Alleluia! Christ is arisen.
Bright is the dawning of the Lord's day.
Thomas, where were you on that evening?
"I'll not believe unless I see."
Christ comes again, and ev'ry Lord's day:
"Touch me and see; have faith in me."
[Evangelical Lutheran Worship #375]
The readings for April 28, 2019, the Second Sunday of Easter, are as follows:
The Second Sunday of Easter is unique in that the Gospel reading is the same each year. We've come to know this Sunday by a couple other names:
- Low Sunday - because it's traditionally the least attended Sunday of the year. Pastors typically take vacation this Sunday which gives many regular churchgoers additional motivation to stay home.
- Doubting Thomas Sunday - because the gospel lesson is the story of Thomas, the apostle who doubted.
The same reading each year offers a challenge to preachers to find something new in the story that they have not preached on or listeners have not heard before (although repetition and redundancy is actually very helpful in this case). This is probably one of the reasons pastors take the week off.
||Jesus Appears to Thomas - Jesus Mafa, Cameroon, West Africa
For those who may not recall the story, Jesus makes one of his miraculous appearances to the disciples on the evening of his resurrection as they sat in a locked room, afraid. Thomas wasn't there, and when his friends told him what they had seen, he was unimpressed.
"Unless I see the mark of the nails in his hands, and put my finger in the mark of the nails and my hand in his side, I will not believe," he said.
Eight days later, he got his wish. Jesus again appeared and removed all doubt.
Put your finger here and see my hands
," Jesus says. "
Reach out your hand and put it in my side
Thomas responds, "My Lord and my God!" To which Jesus replies, "
Have you believed because you have seen me? Blessed are those who have not seen and yet have come to believe
I was prompted by a sermon I heard over the weekend to pick up a book I hadn't read for a while. It's called
by Fred Buechner, and accurately subtitled, "
a Biblical Who's Who
In the book, Buechner briefly profiles Thomas, ending with words that lay bare our most censored thoughts, and underscore why it's helpful, year after year, to hear the story of Thomas. Buechner writes:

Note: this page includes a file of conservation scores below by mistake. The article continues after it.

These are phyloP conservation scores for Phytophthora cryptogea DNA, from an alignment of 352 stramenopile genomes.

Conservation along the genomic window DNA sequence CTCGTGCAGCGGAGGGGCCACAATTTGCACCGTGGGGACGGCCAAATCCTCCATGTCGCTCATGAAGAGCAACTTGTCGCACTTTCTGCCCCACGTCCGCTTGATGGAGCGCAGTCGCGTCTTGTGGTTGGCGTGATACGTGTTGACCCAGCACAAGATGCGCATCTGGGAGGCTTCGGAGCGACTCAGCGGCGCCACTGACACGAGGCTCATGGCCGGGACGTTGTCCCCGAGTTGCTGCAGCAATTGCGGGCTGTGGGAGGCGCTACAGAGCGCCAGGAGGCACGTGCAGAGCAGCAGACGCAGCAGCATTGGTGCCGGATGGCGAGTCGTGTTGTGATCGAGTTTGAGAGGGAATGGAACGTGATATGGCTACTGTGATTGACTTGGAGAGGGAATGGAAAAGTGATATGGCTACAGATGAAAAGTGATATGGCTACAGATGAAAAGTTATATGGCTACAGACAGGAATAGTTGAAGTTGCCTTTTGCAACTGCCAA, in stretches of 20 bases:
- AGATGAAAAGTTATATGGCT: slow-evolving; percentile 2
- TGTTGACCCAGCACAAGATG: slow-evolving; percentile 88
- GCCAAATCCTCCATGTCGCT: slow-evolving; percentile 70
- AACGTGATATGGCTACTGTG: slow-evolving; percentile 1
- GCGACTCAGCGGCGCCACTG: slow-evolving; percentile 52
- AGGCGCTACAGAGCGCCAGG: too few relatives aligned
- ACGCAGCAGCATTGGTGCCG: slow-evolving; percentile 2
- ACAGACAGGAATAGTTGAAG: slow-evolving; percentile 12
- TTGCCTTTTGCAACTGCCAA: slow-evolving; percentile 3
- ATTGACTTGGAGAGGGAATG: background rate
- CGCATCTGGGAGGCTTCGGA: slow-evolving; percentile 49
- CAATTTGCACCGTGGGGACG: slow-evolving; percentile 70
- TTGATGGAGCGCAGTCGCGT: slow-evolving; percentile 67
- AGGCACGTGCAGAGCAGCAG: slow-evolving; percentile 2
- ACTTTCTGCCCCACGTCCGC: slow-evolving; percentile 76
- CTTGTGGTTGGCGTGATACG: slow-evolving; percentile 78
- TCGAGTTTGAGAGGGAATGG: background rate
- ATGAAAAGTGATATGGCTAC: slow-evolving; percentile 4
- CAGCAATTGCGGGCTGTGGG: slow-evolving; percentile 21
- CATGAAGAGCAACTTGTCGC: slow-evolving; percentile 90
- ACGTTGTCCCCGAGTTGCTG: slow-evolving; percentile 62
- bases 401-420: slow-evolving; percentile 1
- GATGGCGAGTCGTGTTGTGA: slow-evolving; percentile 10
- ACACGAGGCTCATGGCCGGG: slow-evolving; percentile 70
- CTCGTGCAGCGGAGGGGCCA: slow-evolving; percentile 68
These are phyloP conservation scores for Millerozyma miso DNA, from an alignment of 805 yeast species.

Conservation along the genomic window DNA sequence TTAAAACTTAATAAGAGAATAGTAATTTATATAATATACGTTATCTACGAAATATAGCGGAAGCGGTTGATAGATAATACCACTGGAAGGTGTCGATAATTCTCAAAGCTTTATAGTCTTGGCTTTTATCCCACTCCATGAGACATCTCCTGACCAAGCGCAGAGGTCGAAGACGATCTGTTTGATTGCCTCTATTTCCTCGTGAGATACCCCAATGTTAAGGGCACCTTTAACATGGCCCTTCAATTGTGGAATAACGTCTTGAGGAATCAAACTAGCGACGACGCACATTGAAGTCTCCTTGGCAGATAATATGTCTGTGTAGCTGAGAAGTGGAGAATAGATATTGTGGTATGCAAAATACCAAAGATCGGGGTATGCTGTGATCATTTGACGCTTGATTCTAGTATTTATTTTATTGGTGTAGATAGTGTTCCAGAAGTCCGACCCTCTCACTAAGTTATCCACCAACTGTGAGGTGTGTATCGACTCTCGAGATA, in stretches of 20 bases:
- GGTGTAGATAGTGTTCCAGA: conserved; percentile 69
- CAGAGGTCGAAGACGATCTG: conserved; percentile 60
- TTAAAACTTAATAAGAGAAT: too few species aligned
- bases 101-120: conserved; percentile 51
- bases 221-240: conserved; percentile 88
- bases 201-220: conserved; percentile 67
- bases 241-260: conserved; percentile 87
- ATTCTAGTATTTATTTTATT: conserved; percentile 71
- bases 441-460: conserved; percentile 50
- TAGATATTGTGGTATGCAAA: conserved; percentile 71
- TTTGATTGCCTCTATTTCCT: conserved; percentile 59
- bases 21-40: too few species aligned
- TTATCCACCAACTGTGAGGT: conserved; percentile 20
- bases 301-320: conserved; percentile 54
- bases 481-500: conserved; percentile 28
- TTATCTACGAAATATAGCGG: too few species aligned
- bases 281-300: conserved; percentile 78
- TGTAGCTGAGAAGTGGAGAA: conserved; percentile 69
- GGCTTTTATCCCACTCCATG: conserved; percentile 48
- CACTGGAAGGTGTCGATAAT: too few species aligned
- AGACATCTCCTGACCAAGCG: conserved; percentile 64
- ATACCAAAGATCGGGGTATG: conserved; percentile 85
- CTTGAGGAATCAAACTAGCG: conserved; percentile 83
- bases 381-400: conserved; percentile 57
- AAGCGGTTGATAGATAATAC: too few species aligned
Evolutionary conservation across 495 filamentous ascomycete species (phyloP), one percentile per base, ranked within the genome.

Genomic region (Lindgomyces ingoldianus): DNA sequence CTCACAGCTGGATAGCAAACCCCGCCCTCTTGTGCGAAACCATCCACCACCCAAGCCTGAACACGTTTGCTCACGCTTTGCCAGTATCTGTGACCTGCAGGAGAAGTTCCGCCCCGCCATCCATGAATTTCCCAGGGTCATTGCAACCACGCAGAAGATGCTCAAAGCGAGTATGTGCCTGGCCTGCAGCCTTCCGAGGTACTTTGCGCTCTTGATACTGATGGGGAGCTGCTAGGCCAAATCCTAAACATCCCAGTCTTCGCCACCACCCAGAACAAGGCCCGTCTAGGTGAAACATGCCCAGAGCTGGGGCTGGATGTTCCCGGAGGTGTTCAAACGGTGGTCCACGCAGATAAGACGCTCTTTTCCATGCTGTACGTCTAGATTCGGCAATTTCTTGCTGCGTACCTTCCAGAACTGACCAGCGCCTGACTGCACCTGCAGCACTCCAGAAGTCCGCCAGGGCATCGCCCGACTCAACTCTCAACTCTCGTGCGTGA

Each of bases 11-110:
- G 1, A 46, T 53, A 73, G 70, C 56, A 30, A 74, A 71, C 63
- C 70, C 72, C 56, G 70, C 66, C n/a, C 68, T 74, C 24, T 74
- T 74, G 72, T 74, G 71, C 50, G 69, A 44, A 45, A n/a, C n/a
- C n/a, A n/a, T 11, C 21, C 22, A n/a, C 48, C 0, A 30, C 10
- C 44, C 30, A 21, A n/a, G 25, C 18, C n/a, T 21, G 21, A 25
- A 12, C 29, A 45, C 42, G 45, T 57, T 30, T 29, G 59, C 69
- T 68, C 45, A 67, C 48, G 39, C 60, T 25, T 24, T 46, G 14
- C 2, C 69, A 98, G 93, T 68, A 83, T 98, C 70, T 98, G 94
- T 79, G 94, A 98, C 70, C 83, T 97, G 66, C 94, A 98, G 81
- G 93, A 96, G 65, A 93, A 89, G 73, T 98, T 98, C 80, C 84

"Even though [Jesus] said the greater blessing is for those who can believe without seeing, it's hard to imagine that there's a believer anywhere who wouldn't have traded places with Thomas, given the chance, and seen that face and heard that voice and touched those ruined hands."
I couldn't agree more.
The emphasis on Thomas in this Sunday's Gospel also makes a tragic connection with the horrific Easter Sunday bombings in Sri Lanka. Legend has it that Thomas was one of the five apostles who, in the first century, travelled to the east to evangelize the region of India.
|Map of Sri Lanka attacks courtesy New York Times
According to Philip Pfatteicher, in his
New Book of Festivals and Commemorations
Acts of Thomas
says he entered India as a carpenter, preached the gospel, performed miracles, and died a martyr at Mylapore near Madras.
"St. Thomas Christians" are claimed to be an ancient body of professing Christians on the east and west coasts of India. They claim spiritual descent from Thomas.
Christians, primarily Roman Catholics, make up only 6 percent of the population of Sri Lanka, and two per cent of the population in India. However, their faith has been increasingly under attack by militants and politicians across South and Southeast Asia.
I invite your prayers for the people of Sri Lanka, and for the victims of violent attacks everywhere.
God, our refuge and strength, amid all the turmoil of this world, your love is steadfast, and your strength never fails. Comfort the people of Sri Lanka as they mourn the tragic and senseless loss of human life. Save us all from sectarian violence and discord. Inspire us by your Spirit to work for the healing of divisions and strive for peace. Teach us to love each other and respect one another's diverse expression of faith. Grant this through Christ our Lord. Amen
This Thursday and Friday I will be on the campus of Trinity Lutheran Seminary at Capital University in Columbus for the annual Nelson W. Trout Lectures. Bishop Trout (1920-1996), was a Trinity Lutheran Seminary alumnus, a member of the Trinity faculty, and the first African American elected to serve as a Lutheran bishop.
This year's lecturer is the Rev. Dr. Yvette Flunder, founding pastor of City of Refuge UCC in Oakland, California. She is a renowned preacher, educator and Gospel music artist.
Saturday will find me at St. Paul Lutheran Church in Smithville for our Northeastern Ohio Synod Council meeting.
As a result of our Synod Council meeting on Saturday, the Lutheran Center (Synod offices) will be closed once again next Monday. So for the second week in a row, Monday Musings will publish on Tuesday.
This Easter and always, may we rejoice in each day, because it is the day that the Lord has made.
+Bishop Abraham Allende
. Harper San Francisco, 1979 (p. 188)
New Book of Festivals and Commemorations.
Fortress Press Minneapolis, 2008 (p. 617)